11 September 2020
Pictured: Genri Reznik; lawyer, vice president of the Russian Federal Bar Association, first vice president of the Moscow Bar Association, member of the Moscow Helsinki Group, and member of the Presidential Council for Civil Society and Human Rights.
Olga Egorova has retired from the position of chair of the Moscow City Court where she headed the capital’s judicial system for 20 years. How will her epoch be remembered, and what can we expect from the new chair, someone whose background lies in the military justice system?
The chair of Moscow City Court, Olga Egorova, submitted her resignation to be considered by the Higher Qualification College of Judges of the Russian Federation on the 22nd September. So far Mikahil Ptitsyn is the only candidate for her position as head of the largest court in the Russian Federation, a system which unites the capital’s 35 district courts under its wing. However, the head of the Southern District Military Court, a judge with 27 years’ experience, has already received the support of the Supreme Court and Judicial Council.
A survey of experts by Business FM didn’t find a definitive consensus on the ‘Egorova Epoch’. During her time, the City Court failed to shake off the nickname of ‘Rubber Stamp.’ However, during the period Olga was working, the justice system became more transparent: a press service was established at Moscow City Court and aids to the chair of each of the capital’s 35 district courts were given the role of press secretary.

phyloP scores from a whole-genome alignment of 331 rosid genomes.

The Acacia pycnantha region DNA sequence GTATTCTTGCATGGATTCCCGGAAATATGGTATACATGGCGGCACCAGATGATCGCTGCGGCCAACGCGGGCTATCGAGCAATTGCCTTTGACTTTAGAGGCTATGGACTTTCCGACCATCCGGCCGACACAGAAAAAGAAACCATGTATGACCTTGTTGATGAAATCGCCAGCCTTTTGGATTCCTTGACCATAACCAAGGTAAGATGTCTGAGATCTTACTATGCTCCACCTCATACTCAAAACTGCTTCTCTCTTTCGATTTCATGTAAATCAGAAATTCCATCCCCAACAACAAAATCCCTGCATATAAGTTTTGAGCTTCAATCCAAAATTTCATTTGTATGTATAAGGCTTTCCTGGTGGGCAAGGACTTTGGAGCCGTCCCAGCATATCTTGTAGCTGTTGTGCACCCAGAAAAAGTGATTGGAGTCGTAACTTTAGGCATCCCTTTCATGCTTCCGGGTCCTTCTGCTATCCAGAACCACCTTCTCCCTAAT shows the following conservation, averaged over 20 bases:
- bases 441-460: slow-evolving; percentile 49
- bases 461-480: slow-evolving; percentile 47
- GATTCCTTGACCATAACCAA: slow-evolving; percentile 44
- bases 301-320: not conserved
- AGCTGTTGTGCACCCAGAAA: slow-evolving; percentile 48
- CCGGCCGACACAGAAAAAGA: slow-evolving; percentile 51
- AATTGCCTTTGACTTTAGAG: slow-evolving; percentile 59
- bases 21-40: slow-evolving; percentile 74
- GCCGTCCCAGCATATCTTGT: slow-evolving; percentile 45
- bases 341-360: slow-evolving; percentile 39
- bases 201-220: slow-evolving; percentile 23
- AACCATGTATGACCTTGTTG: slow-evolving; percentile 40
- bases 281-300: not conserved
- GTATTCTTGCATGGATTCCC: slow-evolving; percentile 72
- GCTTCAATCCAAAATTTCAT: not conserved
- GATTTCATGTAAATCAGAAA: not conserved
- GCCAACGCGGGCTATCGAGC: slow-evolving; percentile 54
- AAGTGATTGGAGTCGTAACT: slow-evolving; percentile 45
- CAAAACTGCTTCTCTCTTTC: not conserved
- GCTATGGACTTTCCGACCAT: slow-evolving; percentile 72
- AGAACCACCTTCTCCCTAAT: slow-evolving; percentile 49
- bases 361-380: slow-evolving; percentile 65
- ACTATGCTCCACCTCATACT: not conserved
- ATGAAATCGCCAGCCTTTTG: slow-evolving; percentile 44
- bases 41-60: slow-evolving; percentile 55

Genri Reznik, the patriarch of Russia’s lawyers, former head of the Moscow Bar Association for 13 years and current first vice president of the Moscow Bar Association, rather nobly refrained from evaluating the tenure of Olga Egorova: ‘Olga Aleksandrovna is a woman, and it would be impolite for me to talk about her so personally.’
The lawyer also mentioned the label of ‘Rubber Stamp’ was given to Moscow City Court while Olga Egorova was still merely a student: ‘This nickname “Rubber Stamp” by the way, is a title I agree with. But it was attached to the courts in the ’70s and therefore it makes little sense to connect Egorova with it.’
In his opinion, the same title is applicable to all the country’s regional courts. However, it is in Moscow above all where the largest number of political and high-profile trials are held, and therefore the close attention paid to the person at the helm of the largest court of the Federation is quite understandable: ‘In political cases, courts lose any trace of judicial independence,’ Reznik said. ‘This applies to any court handling political cases.’
Reznik also refrained from commenting on the character of the future chairof Moscow City Court, citing the fact he didn’t personally know Mikhail Ptitsyn. However, he did say that lawyers always rated the military justice system higher than ‘civilian judges.’
Translated by Fergus Wright